Actuaries call for federal help on pensions

By Steven Lamb | October 30, 2008 | Last updated on October 30, 2008
1 min read

There is a growing chorus of calls for the reform of Canada’s system of private pension plans, after some corporate plan sponsors suggested they may face bankruptcy unless solvency rules are eased.

Many private pension plans are facing massive solvency shortfalls, due to horrendous losses in their equity portfolios. Come year-end, these companies will be forced to disclose the health of their pension plans.

With the employer on the hook to make up any shortfall in defined benefit plans, the disclosure of a large enough deficit could see a sell-off in the company’s stock, according to Jacques Lafrance, member of the board of directors for the Canadian Institute of Actuaries (CIA).

“Under federal pension regulation, there is a rule that if your plan is underfunded, you must file every year, a new actuarial valuation with the federal government,” he says. “The concern for these companies is that when they file their valuation, it will reveal a significant increase in their deficit and a huge increase in the contributions they will have to make.”

Lafrance estimates that more than 70% of pensions are likely underfunded at this point.

Given the tightness of the credit market, many companies would struggle to secure the required financing through traditional channels. The CIA has suggested that the federal government could backstop the pensions of federally regulated companies, including banks, airlines and communications firms.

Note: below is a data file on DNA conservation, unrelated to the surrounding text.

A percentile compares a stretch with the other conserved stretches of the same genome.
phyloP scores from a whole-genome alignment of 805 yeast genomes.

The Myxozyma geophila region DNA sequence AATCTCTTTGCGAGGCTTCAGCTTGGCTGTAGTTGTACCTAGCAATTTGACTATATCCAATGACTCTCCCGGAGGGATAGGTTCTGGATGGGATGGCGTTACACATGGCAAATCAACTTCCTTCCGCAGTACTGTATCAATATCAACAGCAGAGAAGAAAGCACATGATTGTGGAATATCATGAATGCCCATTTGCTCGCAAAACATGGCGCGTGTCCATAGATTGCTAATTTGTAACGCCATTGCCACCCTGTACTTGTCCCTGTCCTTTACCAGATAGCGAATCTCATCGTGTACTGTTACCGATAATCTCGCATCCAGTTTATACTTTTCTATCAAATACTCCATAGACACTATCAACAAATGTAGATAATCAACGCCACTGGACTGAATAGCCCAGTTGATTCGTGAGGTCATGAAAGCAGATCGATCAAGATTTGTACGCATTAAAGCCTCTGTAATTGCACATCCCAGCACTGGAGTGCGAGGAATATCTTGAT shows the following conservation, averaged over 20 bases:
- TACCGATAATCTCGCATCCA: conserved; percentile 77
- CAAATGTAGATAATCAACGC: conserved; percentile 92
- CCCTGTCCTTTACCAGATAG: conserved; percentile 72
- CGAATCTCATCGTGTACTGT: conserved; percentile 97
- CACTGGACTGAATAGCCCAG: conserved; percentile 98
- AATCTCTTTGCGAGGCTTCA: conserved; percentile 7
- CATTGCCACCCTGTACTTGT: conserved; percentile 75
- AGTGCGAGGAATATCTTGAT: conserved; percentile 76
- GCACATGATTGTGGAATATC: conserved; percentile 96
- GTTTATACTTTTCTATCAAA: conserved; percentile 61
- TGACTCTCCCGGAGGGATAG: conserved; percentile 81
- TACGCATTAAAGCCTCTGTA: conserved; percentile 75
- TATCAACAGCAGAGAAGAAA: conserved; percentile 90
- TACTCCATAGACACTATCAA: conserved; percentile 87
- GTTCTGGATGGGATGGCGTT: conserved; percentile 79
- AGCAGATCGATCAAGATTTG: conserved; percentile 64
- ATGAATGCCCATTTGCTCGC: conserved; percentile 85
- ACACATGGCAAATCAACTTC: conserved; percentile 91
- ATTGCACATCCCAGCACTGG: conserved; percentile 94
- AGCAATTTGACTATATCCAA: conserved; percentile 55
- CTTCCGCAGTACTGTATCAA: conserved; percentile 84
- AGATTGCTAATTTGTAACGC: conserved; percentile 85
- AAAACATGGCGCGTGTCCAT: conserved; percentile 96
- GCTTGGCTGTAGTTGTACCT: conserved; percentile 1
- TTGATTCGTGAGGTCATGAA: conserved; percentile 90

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  • “If the employer goes bankrupt and there is a deficit in the pension plan, the benefits of all plan members will be reduced, including retirees,” he says. “If you know that your employer or former employer is in a shaky position, there is a risk that if your employer goes bankrupt, your pension benefit will be reduced.”

    Private pensions are typically considered the cornerstone of retirement planning for those who have them, with government benefits and RRSPs rounding out the retirees’ income to allow for an improved lifestyle.

    “If you are a politician, you need to be aware of this risk,” says Lafrance. “If you don’t do anything, the current situation may precipitate bankruptcies.”

    The CIA is not pushing for any single solution, but says the government needs to take a multi-pronged approach. Perhaps most helpful would be the provision of letters of credit, which would serve as loan guarantees to allow the plan sponsors to borrow enough to top up their pension.

    If the government shored up the pension system, it would not only help to maintain benefit payments to current retirees, but it would also safeguard both the jobs and pensions of current employees.

    There is a lobbying effort underway, asking the federal government to suspend the requirement that employers top up their plans immediately. The rationale behind this request is that some of the current shortfall will be reversed when equity markets eventually rebound.

    CARP, Canada’s Association for the Fifty-Plus, is opposed to any suspension of the requirement that employers top up their plans.

    “This is the opposite of what pensioners have demanded. Now their pensions are even more at risk,” said Susan Eng, vice-president, advocacy, of CARP, in a press release on Wednesday.

    The lobby group insists that plan sponsors should be required to set aside contingency funds during positive market conditions, to make up for shortfalls in rough times. Instituting such a rule may have longer-term benefits, but would do little to ameliorate the current problem.

    Filed by Steven Lamb,,


    Steven Lamb